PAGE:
I hate you, Lifetime. I hate you so much. I hate you for making a campy television movie about a historical murder-mystery starring a 90s child star, because you know that I will watch it. I hate you for following up with a miniseries about the same gross 1800s murder. Oh, Lifetime. You always know how to hold up a mirror to my worst self.
The Lizzie Borden Chronicles is not a “show you should be watching if you aren’t already,” as so many of our posts are tagged. Watching it only encourages what we all know Lifetime thinks: that we take delight in the most lowbrow tv experiences cable has to offer. Lifetime is right, of course. That’s why even though Lizzie Borden isn’t a show you should be watching, it’s a show you might watch anyway.
Number one reason you might watch: the Lizzie Borden story itself. Lizzie Borden was a spinster whose father and stepmother were found axe-murdered under suspicious circumstances (the circumstances being holy cow, someone killed them with an axe). Circumstantial evidence strongly pointed to Lizzie, but reasonable doubt prevailed. It seemed possible Lizzie was the killer, maybe even probable – but you just can’t be certain. You may be familiar with Ms. Borden from the jump-rope rhyme she stars in. In a pre-Nancy Grace world, the sensational Borden story spread far outside the borders of Fall River, Massachusetts. Over a century later the murders are still unsolved and hotly disputed.
The Lizzie Borden Chronicles picks up after Lizzie’s acquittal. The real Ms. Borden lived until 1927, spending her days outcast from Fall River’s polite society, taunted by local children and eventually driving her sister out of their shared home. The account is fictionalized – very fictionalized – but for those of us with unanswered Lizzie Borden questions, it satisfies some of that desire to know more about what happened, or at least to imagine what might have been.
Another reason you may watch: the cast. Christina Ricci has been playing creepy weirdos since she was in the single-digits, and she was honestly born for a role like Lizzie Borden. The cast is a dream team of Intense Youths From The 1990s: Clea DuVall (Girl Interrupted, Argo) plays Lizzie’s sister Emma, and Cole Hauser (School Ties, Dazed and Confused) is an investigator. That’s about it as far as big names go, but that’s more than you’d usually get in a Lifetime miniseries.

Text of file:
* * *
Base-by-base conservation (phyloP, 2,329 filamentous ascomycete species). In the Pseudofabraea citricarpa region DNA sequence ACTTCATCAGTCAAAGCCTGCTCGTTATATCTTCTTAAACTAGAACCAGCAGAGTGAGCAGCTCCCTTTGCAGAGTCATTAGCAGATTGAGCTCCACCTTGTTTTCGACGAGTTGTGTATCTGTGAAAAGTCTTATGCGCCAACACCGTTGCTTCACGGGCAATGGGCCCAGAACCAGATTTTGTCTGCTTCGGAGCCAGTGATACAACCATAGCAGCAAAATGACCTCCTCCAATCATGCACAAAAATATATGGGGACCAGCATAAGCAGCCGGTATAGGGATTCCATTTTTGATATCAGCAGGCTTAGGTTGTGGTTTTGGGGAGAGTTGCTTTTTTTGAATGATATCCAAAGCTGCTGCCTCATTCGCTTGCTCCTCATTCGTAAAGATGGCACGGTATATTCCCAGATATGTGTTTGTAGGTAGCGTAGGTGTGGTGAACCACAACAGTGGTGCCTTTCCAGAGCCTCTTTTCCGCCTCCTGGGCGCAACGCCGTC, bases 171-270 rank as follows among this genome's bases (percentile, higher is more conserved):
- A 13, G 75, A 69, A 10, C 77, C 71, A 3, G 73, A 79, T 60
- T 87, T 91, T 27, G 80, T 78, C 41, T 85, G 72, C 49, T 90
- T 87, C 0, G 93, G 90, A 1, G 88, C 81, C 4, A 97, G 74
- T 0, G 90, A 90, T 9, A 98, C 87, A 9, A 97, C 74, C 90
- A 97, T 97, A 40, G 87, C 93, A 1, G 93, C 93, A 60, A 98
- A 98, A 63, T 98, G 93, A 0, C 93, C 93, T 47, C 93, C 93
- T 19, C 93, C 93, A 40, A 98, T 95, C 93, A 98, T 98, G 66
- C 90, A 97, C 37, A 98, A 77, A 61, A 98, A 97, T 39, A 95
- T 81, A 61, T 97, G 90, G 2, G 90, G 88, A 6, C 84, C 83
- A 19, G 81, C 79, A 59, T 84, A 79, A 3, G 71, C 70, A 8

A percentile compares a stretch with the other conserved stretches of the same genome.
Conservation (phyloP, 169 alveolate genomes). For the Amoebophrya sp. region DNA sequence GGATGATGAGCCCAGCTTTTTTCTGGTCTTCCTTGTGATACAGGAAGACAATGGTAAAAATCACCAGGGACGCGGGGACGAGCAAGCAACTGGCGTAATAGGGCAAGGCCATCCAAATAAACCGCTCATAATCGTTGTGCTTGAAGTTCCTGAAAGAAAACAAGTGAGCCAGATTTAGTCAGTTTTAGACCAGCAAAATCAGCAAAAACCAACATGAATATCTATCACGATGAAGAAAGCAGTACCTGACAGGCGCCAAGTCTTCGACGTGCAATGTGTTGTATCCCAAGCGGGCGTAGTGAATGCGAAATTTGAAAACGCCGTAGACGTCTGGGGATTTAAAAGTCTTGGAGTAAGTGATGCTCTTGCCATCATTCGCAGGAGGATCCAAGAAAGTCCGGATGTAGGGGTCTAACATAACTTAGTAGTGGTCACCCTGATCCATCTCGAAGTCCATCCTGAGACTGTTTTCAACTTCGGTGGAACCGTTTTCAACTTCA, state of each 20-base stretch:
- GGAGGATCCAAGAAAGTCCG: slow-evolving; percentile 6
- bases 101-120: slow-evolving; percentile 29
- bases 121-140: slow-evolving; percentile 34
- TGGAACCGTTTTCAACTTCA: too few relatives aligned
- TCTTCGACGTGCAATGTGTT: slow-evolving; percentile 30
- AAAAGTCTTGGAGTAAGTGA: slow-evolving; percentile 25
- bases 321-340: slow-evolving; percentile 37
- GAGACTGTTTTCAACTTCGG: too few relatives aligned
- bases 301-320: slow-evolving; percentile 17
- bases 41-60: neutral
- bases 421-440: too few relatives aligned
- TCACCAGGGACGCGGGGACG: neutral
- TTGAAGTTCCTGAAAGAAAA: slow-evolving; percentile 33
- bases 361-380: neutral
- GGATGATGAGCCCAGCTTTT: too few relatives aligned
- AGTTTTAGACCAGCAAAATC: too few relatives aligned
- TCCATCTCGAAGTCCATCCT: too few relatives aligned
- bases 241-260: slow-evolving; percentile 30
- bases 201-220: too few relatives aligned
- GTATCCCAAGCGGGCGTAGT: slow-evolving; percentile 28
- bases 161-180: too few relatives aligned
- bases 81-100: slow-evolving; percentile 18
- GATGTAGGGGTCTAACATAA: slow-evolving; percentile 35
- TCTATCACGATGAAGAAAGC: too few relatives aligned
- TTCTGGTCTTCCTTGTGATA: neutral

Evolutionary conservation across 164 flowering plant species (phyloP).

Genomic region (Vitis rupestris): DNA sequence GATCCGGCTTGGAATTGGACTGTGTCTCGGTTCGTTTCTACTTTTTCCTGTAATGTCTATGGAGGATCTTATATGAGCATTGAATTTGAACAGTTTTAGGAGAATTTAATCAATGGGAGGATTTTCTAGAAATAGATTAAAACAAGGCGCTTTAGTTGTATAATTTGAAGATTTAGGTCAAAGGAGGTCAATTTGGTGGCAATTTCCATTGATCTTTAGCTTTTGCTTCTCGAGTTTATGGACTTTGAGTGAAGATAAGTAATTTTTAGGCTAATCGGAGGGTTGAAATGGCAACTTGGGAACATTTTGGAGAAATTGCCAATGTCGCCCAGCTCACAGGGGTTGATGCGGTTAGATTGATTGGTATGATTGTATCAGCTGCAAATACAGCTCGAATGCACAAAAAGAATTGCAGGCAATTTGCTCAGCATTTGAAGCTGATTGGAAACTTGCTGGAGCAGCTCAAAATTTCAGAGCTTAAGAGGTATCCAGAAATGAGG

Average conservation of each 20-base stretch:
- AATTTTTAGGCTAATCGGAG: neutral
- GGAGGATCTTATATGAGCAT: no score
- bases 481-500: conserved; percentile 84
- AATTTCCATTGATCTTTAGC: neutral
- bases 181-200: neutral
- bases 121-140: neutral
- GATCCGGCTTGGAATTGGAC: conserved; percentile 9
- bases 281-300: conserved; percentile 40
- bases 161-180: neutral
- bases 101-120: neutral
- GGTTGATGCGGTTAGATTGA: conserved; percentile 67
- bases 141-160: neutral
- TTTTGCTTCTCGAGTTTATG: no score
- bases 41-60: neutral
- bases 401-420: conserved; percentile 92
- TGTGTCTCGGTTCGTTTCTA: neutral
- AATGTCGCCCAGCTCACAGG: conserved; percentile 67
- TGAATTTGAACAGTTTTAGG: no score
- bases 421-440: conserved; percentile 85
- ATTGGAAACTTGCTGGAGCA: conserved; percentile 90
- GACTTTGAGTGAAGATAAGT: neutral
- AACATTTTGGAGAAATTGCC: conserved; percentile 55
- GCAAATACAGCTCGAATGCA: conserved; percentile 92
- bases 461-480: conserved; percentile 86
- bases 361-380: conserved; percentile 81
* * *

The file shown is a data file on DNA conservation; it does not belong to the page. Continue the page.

You also might land on The Lizzie Borden Chronicles if you have a love cheesy historical dramas. Did you grow up on Little House on The Prairie or Dr. Quinn? Do you love when old-timey stories have incongruous modern soundtracks (thanks, Baz Luhrmann)? This series will fill your quota of straight-talking 19th century New Englanders with ruffly collars.
I will not be watching the Lizzie Borden Chronicles after the first episode. It’s not that it’s bad – I mean, it is bad, in a Lifetime Series way, but that’s why we watch it. It’s just that I’m in the middle of moving and I’m waiting to see if my new house is spooky. I’m not saying that ghosts are real, but that’s because I don’t know if they can read my blog and exact revenge or whatever. Anyway, I’ve put a moratorium on anything spooky until I see how things pan out. Hell, even the word “moratorium” was probably a bit too scary.
That brings me to the last reason you might be watching: creepy stuff. This one isn’t exactly as scary as most horror movies, but I don’t think anyone expects it to be. If you have a high tolerance for spooky entertainment and want a low dose of it, this might be the show for you. It was actually a bit much for me, because I’m not particularly interested in dead bodies, but all of the “suspenseful” scenes were truly laughable. It’s more campy than scary, but Lifetime -cruel, cruel Lifetime – knows we’ll probably watch it anyway.